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Global Perspective

A Dialogue Between East and West

Hinduism, Buddhism and the Rise of Global Civil Society—Ricardo Diez-Hochleitner and Daisaku Ikeda

Ricardo Diez-Hochleitner. Illustration by Rickyhadi / Fiverr

Ikeda Sensei has had dialogues with leading figures throughout the world to advance peace. To date, more than 80 of his dialogues have been published in book form. This series highlights one dialogue a month. The following excerpts are from A Dialogue Between East and West (pp. 37–44).

Environmental Conservation

Ikeda Sensei exchanges views with Ricardo Diez-Hochleitner in Tokyo, February 1996. Photo by Seikyo Press.

Daisaku Ikeda: The Club of Rome … was one of the earliest organizations to issue warnings about the complex interdependence of worldwide problems, including global warming, atmospheric pollution, depletion of the ozone layer, acid rain, desertification and the destruction of forests.

Ricardo Diez-Hochleitner: Yes. These issues were at the core of our early debates. … In Beyond the Limits, we argued that humanity has already passed the stage at which growth can be continued without burdening the environment. At the same time, we indicated new developments that would make a solution to the problem possible. We stated that, in many instances, the speed with which human beings waste essential natural resources and emit pollutants has already exceeded physical sustainability. We then expressed our belief that there is still room for human wisdom and creativity if we immediately reflect on and correct our actions.

Ikeda: Now, several decades later, the points made in the first report remain pressing. Though the situation is difficult, it would be pointless simply to give up. The global environmental problem involves complicated elements; but since human beings created them all, human beings can deal with them. Doing so requires consolidating international public opinion and cultivating popular solidarity. …

Saving the environment requires a global revolution that must start with individual human revolutions.

Hochleitner: It is indeed. With compassion and a sense of responsibility, we must prepare models for future lifestyles. Only the human revolution can develop our inherent strengths, fully enlighten us to our essential nature and enable us to act in accordance with it. The human revolution is the only way for us to use computers, satellites, machines, atomic generators and electronics wisely for the sake of our fellows, in ways that will work harmoniously with our terrestrial environment and even with the whole universe.

Ikeda: Global warming, one of the steadily worsening environmental problems facing us today, is said to be caused, at least in part, by increased carbon dioxide emissions. Measurements of global carbon dioxide concentrations began at the South Pole in 1957. At that time, the mean was 315 parts per million (ppm). In 2003, the world average was 374ppm (412ppm as of 2020[1]). Statistics of increasing average global temperatures were first taken in 1880. Since then, the average has grown by about 0.7 degrees centigrade per century (the global average has since surpassed 1.0 degree centigrade[2]).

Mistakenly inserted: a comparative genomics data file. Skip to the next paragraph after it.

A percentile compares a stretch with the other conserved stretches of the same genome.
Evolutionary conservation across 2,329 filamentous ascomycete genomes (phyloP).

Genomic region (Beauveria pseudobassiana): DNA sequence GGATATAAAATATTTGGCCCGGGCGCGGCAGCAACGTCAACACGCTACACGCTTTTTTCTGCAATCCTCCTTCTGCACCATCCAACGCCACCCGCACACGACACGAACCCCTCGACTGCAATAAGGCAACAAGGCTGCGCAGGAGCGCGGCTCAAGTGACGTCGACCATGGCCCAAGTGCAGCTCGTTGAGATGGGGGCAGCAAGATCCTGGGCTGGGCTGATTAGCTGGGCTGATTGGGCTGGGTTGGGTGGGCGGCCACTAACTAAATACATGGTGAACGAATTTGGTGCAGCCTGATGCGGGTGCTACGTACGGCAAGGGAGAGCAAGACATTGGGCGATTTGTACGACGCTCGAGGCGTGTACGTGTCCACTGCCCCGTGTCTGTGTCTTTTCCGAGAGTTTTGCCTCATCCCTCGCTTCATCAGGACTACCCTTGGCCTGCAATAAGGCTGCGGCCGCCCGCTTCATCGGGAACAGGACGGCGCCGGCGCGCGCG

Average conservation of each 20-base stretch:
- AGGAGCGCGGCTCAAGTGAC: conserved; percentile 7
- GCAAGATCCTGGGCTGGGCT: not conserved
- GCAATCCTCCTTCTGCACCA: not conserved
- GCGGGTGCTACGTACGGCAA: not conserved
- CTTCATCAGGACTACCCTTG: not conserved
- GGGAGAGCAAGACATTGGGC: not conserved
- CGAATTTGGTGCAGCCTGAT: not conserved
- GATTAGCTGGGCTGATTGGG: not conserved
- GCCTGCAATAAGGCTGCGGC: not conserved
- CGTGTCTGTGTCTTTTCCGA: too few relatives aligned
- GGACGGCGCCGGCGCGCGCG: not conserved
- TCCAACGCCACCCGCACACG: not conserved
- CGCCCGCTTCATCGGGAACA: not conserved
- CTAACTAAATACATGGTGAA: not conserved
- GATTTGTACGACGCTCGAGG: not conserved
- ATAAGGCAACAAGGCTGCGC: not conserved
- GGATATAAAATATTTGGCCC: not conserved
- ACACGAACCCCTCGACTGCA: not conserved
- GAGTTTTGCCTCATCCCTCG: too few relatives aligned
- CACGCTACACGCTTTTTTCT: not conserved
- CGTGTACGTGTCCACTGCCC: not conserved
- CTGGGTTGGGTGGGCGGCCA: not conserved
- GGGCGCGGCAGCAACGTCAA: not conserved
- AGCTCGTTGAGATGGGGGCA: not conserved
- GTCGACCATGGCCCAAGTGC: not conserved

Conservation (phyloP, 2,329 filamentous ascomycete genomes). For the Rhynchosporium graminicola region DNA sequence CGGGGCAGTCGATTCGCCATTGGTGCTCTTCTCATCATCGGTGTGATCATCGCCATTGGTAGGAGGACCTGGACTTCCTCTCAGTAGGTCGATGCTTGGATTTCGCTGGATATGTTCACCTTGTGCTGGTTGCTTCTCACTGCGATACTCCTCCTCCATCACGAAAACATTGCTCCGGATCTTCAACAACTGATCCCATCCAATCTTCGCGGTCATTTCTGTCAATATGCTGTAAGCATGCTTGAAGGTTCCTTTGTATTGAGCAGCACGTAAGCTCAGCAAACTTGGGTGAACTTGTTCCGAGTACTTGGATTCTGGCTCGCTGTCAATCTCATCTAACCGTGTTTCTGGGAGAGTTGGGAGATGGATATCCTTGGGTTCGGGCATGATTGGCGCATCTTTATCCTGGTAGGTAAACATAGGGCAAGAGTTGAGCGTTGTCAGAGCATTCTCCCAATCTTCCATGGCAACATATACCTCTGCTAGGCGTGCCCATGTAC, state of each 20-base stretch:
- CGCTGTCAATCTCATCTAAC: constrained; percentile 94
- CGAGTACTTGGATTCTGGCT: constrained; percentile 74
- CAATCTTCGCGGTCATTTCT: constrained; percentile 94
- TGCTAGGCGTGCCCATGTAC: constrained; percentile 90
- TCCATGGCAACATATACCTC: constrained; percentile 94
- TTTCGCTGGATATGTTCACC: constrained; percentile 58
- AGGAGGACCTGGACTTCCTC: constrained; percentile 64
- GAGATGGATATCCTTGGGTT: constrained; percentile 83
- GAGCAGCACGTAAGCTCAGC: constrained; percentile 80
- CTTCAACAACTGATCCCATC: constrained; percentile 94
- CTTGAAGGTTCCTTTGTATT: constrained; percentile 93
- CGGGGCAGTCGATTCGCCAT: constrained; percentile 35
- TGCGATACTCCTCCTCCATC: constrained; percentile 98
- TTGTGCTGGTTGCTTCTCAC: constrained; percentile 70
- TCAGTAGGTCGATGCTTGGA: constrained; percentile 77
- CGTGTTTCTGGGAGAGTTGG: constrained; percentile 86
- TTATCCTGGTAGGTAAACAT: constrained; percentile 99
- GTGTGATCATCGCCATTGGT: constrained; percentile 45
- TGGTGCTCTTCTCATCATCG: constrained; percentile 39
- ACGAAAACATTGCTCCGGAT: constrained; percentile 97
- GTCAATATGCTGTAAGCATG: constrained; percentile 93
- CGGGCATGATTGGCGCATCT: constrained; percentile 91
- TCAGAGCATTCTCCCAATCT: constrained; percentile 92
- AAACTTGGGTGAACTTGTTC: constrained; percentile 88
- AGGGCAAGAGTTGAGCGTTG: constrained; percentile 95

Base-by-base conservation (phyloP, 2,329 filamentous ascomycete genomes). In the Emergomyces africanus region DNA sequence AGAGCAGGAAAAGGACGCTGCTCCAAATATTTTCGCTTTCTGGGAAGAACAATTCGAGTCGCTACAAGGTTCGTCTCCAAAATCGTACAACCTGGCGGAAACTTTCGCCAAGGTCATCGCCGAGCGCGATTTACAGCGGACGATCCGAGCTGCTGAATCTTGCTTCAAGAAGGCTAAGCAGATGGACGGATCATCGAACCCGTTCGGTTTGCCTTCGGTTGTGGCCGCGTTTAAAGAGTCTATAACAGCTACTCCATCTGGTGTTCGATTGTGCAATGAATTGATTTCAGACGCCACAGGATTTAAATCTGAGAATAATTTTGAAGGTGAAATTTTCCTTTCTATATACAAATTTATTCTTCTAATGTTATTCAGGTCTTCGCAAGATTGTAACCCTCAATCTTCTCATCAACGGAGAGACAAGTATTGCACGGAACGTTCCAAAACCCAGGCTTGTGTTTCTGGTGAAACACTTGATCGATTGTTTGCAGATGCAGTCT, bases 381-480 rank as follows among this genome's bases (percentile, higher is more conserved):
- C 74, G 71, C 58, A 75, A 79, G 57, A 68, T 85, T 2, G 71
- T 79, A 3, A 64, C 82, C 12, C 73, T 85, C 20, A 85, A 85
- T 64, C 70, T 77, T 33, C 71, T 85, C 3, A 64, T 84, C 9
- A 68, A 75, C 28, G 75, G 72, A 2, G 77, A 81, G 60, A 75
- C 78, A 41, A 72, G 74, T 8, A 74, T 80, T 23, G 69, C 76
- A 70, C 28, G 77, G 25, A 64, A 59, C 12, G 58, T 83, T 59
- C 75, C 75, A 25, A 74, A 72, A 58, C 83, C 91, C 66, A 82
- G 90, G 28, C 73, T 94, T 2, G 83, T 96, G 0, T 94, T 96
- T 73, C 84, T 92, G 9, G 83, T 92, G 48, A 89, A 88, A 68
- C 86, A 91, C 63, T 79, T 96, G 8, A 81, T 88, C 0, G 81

Hochleitner: Yes, and as well as global warming, the oceans are becoming seriously polluted. Although pollution of fresh water on land masses is frequently discussed, people seem to forget about seawater, although it accounts for most of all water on Earth.

A treasury of life forms, the oceans can absorb carbon dioxide, exchanging harmful gases for beneficial ones in amounts exceeding the oxygen-carbon dioxide exchange produced by our forests. Nonetheless, insufficient measures are being taken to protect them; petroleum films on the ocean surface destroy vast amounts of plankton, immense coral reefs are dying. Decisive steps to deal with petroleum pollution and global warming have yet to be taken.

Ikeda: Each human life is endowed with limitless potential for overcoming all difficulties and creating a new age of order and harmony. The question is how to develop that potential. This is the most fundamental issue of the 21st century.

Of course, to conserve the global environment, we must have concrete knowledge of the current situation and learn and implement policies and standards, but what is now needed most is for us to conquer our narrow egoism. For the sake of the happiness of both the self and others, each individual urgently requires a reliable, symbiotic philosophy and course of action. I am convinced that this is the key to successful conservation.

Ricardo Diez-Hochleitner

(August 11, 1928–April 1, 2020)

Notable Achievements

Spanish professor and economist, served as Spain’s under-secretary of state for education and science from 1956–57.

Was deputy minister of education in Colombia from 1956–57.

Held positions in global organizations such as the World Bank and UNESCO.

Served as president of the Club of Rome from 1991–2000.

In 2001, became advisor for the United Nations to Costa Rica’s University for Peace.


  1. <accessed on January 6, 2022>. The rapid increase in carbon dioxide concentrations means that more heat is trapped in the atmosphere, leading to rising global temperatures. ↩︎
  2. <accessed on January 6, 2022>. The current increase in the average global temperature drives a reduction in sea ice, rise in ocean level and devastating weather events such as intensifying hurricanes, droughts, floods, wildfires, etc. ↩︎

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